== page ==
Victims of terrorism will be able to sue perpetrators in Canadian courts under new federal legislation to be introduced by the Harper government this week.

The legislation will allow "victims of terrorism to seek justice against individuals, organizations and foreign states that support terrorism," Prime Minister Harper said Sunday in a speech to the Canadian Jewish Congress in Toronto.

He said it sends a clear message that Canada will hold terrorists "accountable" for their crimes.

Further details will be available when the government introduces the legislation later this week, Harper said.

Families of the Canadian victims of terrorist attacks are applauding the move, after long advocating for terror victims to be able to sue terrorists.

Maureen Basnicki of the Canadian Coalition against Terror knows full well the pain of losing a loved one to terror. Her husband Ken Basnicki was one of the Canadians who died in the 9/11 attacks. He was on the 106th floor of the World Trade Center.

Basnicki told CTV News Channel that the bill will "help to create a proper legacy for my late husband. For all victims of terrorism it gives them a sense of justice," she said, adding "justice is very elusive for us."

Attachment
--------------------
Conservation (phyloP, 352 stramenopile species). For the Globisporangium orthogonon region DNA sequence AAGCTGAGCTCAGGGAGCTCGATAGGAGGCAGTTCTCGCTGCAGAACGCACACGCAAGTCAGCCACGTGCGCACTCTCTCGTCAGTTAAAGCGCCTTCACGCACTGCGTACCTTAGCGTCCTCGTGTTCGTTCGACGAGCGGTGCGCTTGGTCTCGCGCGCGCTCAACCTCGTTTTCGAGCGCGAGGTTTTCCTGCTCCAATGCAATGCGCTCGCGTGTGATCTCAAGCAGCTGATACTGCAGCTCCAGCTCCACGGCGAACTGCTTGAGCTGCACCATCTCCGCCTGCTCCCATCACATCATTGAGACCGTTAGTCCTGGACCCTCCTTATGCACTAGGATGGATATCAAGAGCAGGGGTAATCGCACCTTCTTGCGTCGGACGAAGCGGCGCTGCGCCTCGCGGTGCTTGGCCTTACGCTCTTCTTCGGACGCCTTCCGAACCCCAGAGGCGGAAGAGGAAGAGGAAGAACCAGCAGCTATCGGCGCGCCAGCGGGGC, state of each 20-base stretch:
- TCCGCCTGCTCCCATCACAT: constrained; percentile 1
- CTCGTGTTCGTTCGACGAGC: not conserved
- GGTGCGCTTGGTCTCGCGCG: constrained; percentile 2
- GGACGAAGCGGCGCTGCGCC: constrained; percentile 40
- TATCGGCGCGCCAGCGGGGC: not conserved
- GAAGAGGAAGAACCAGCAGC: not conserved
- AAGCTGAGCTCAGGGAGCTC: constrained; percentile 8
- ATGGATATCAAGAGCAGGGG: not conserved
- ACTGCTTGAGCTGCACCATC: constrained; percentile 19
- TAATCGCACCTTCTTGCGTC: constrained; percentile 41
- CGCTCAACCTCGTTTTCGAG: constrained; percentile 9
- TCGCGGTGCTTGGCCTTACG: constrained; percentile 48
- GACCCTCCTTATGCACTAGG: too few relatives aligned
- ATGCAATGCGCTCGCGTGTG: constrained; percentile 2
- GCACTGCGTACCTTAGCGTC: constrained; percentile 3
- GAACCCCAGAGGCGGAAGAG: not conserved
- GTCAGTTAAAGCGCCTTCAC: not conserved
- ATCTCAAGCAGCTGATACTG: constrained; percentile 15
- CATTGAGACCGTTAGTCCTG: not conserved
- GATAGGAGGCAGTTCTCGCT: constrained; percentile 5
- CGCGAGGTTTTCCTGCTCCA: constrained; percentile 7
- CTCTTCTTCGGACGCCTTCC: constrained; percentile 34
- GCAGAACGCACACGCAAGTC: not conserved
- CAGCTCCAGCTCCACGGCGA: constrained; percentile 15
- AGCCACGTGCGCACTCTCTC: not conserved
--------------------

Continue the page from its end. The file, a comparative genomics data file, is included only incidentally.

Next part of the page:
Basnicki also said she believed this legislation is going to be an "effective made-in-Canada deterrent for future acts of terrorism."

CTV Legal Analyst Steven Skurka called the proposed legislation a bold new step by the government.

"It sends a loud message internationally about Canada's posture against terrorist acts," Skurka told CTV News Channel.

He likened it to "victim's bill of rights."

Critics, however, say the bill may open up all kinds of legal issues.

Law professor James Morton, who was at the CJC event, wonders how lawsuits involving more than one country would play out.

"If we, for example, allow someone from Israel to sue Syria for some kind of alleged terrorist action," he said, "similarly that means that they're going to have people from Jordan allowed to sue Israel, and people from Iraq allowed to sue the United States."

"Presumably it would be restricted to persons residing in Canada, which is fine" Morton added, "but it opens up lawsuits against nations across the world through the Canadian courts."

With files from The Canadian Press